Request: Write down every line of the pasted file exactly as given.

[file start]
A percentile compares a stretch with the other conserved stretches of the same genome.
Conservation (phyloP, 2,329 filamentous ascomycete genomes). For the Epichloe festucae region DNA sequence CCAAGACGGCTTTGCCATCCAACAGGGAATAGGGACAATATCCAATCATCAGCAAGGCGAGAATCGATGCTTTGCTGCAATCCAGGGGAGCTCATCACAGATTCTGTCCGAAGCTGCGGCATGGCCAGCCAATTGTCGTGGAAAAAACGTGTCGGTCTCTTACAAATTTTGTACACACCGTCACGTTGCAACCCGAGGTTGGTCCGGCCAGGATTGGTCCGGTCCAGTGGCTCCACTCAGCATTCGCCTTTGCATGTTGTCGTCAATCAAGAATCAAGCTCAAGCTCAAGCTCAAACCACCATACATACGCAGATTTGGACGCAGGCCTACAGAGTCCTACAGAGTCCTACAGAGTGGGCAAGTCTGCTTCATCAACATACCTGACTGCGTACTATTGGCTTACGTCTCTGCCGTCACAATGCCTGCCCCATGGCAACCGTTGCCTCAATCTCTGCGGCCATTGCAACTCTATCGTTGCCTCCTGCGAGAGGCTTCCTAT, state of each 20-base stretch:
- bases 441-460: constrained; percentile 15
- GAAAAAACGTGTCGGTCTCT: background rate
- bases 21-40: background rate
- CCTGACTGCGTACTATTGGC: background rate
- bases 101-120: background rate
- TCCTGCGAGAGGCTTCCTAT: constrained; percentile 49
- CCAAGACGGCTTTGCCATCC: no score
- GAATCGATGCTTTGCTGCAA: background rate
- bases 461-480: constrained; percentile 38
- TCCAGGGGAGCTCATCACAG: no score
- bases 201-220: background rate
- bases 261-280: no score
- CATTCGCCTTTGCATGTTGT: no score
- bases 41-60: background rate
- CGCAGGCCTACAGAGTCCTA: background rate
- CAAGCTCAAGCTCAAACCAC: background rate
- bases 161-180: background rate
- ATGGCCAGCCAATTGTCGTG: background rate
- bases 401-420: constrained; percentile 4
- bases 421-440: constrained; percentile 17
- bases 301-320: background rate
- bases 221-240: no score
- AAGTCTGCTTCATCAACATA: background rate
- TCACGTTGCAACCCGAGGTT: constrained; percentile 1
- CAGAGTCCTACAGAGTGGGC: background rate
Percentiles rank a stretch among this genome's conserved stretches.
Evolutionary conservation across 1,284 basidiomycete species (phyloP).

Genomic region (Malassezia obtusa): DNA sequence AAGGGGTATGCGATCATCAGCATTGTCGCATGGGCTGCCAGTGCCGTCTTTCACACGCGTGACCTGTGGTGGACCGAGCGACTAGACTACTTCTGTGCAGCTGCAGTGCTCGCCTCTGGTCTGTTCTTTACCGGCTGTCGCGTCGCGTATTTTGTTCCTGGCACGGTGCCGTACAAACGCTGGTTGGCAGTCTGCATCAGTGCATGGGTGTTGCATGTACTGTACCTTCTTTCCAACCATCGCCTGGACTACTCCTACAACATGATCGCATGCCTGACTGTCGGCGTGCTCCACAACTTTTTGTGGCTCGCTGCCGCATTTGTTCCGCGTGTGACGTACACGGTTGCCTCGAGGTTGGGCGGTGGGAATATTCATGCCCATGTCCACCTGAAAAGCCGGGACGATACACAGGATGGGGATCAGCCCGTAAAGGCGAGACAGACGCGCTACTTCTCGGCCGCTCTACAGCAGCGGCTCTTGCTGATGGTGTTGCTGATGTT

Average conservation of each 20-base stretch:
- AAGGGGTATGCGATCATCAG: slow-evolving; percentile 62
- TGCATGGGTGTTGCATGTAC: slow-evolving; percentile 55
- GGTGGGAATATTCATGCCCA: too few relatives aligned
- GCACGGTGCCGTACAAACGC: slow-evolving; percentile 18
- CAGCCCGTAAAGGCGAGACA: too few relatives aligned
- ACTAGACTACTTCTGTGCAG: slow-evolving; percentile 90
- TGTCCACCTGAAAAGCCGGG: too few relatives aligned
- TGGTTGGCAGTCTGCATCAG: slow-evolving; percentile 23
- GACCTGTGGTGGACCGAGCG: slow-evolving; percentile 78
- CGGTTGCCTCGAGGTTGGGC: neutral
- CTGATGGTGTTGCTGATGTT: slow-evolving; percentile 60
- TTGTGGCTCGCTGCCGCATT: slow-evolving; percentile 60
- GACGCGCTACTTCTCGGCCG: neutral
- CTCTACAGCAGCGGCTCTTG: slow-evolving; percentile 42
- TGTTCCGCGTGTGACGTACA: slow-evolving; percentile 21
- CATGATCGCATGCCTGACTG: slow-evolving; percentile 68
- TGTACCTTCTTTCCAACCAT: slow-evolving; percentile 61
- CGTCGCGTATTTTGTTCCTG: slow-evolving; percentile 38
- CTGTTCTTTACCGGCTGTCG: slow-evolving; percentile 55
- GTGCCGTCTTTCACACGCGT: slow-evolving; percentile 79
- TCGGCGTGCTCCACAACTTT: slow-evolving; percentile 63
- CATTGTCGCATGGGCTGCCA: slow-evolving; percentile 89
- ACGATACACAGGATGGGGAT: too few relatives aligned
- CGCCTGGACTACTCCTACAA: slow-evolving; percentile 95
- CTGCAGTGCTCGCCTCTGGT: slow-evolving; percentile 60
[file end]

A percentile compares a stretch with the other conserved stretches of the same genome.
Conservation (phyloP, 2,329 filamentous ascomycete genomes). For the Epichloe festucae region DNA sequence CCAAGACGGCTTTGCCATCCAACAGGGAATAGGGACAATATCCAATCATCAGCAAGGCGAGAATCGATGCTTTGCTGCAATCCAGGGGAGCTCATCACAGATTCTGTCCGAAGCTGCGGCATGGCCAGCCAATTGTCGTGGAAAAAACGTGTCGGTCTCTTACAAATTTTGTACACACCGTCACGTTGCAACCCGAGGTTGGTCCGGCCAGGATTGGTCCGGTCCAGTGGCTCCACTCAGCATTCGCCTTTGCATGTTGTCGTCAATCAAGAATCAAGCTCAAGCTCAAGCTCAAACCACCATACATACGCAGATTTGGACGCAGGCCTACAGAGTCCTACAGAGTCCTACAGAGTGGGCAAGTCTGCTTCATCAACATACCTGACTGCGTACTATTGGCTTACGTCTCTGCCGTCACAATGCCTGCCCCATGGCAACCGTTGCCTCAATCTCTGCGGCCATTGCAACTCTATCGTTGCCTCCTGCGAGAGGCTTCCTAT, state of each 20-base stretch:
- bases 441-460: constrained; percentile 15
- GAAAAAACGTGTCGGTCTCT: background rate
- bases 21-40: background rate
- CCTGACTGCGTACTATTGGC: background rate
- bases 101-120: background rate
- TCCTGCGAGAGGCTTCCTAT: constrained; percentile 49
- CCAAGACGGCTTTGCCATCC: no score
- GAATCGATGCTTTGCTGCAA: background rate
- bases 461-480: constrained; percentile 38
- TCCAGGGGAGCTCATCACAG: no score
- bases 201-220: background rate
- bases 261-280: no score
- CATTCGCCTTTGCATGTTGT: no score
- bases 41-60: background rate
- CGCAGGCCTACAGAGTCCTA: background rate
- CAAGCTCAAGCTCAAACCAC: background rate
- bases 161-180: background rate
- ATGGCCAGCCAATTGTCGTG: background rate
- bases 401-420: constrained; percentile 4
- bases 421-440: constrained; percentile 17
- bases 301-320: background rate
- bases 221-240: no score
- AAGTCTGCTTCATCAACATA: background rate
- TCACGTTGCAACCCGAGGTT: constrained; percentile 1
- CAGAGTCCTACAGAGTGGGC: background rate
Percentiles rank a stretch among this genome's conserved stretches.
Evolutionary conservation across 1,284 basidiomycete species (phyloP).

Genomic region (Malassezia obtusa): DNA sequence AAGGGGTATGCGATCATCAGCATTGTCGCATGGGCTGCCAGTGCCGTCTTTCACACGCGTGACCTGTGGTGGACCGAGCGACTAGACTACTTCTGTGCAGCTGCAGTGCTCGCCTCTGGTCTGTTCTTTACCGGCTGTCGCGTCGCGTATTTTGTTCCTGGCACGGTGCCGTACAAACGCTGGTTGGCAGTCTGCATCAGTGCATGGGTGTTGCATGTACTGTACCTTCTTTCCAACCATCGCCTGGACTACTCCTACAACATGATCGCATGCCTGACTGTCGGCGTGCTCCACAACTTTTTGTGGCTCGCTGCCGCATTTGTTCCGCGTGTGACGTACACGGTTGCCTCGAGGTTGGGCGGTGGGAATATTCATGCCCATGTCCACCTGAAAAGCCGGGACGATACACAGGATGGGGATCAGCCCGTAAAGGCGAGACAGACGCGCTACTTCTCGGCCGCTCTACAGCAGCGGCTCTTGCTGATGGTGTTGCTGATGTT

Average conservation of each 20-base stretch:
- AAGGGGTATGCGATCATCAG: slow-evolving; percentile 62
- TGCATGGGTGTTGCATGTAC: slow-evolving; percentile 55
- GGTGGGAATATTCATGCCCA: too few relatives aligned
- GCACGGTGCCGTACAAACGC: slow-evolving; percentile 18
- CAGCCCGTAAAGGCGAGACA: too few relatives aligned
- ACTAGACTACTTCTGTGCAG: slow-evolving; percentile 90
- TGTCCACCTGAAAAGCCGGG: too few relatives aligned
- TGGTTGGCAGTCTGCATCAG: slow-evolving; percentile 23
- GACCTGTGGTGGACCGAGCG: slow-evolving; percentile 78
- CGGTTGCCTCGAGGTTGGGC: neutral
- CTGATGGTGTTGCTGATGTT: slow-evolving; percentile 60
- TTGTGGCTCGCTGCCGCATT: slow-evolving; percentile 60
- GACGCGCTACTTCTCGGCCG: neutral
- CTCTACAGCAGCGGCTCTTG: slow-evolving; percentile 42
- TGTTCCGCGTGTGACGTACA: slow-evolving; percentile 21
- CATGATCGCATGCCTGACTG: slow-evolving; percentile 68
- TGTACCTTCTTTCCAACCAT: slow-evolving; percentile 61
- CGTCGCGTATTTTGTTCCTG: slow-evolving; percentile 38
- CTGTTCTTTACCGGCTGTCG: slow-evolving; percentile 55
- GTGCCGTCTTTCACACGCGT: slow-evolving; percentile 79
- TCGGCGTGCTCCACAACTTT: slow-evolving; percentile 63
- CATTGTCGCATGGGCTGCCA: slow-evolving; percentile 89
- ACGATACACAGGATGGGGAT: too few relatives aligned
- CGCCTGGACTACTCCTACAA: slow-evolving; percentile 95
- CTGCAGTGCTCGCCTCTGGT: slow-evolving; percentile 60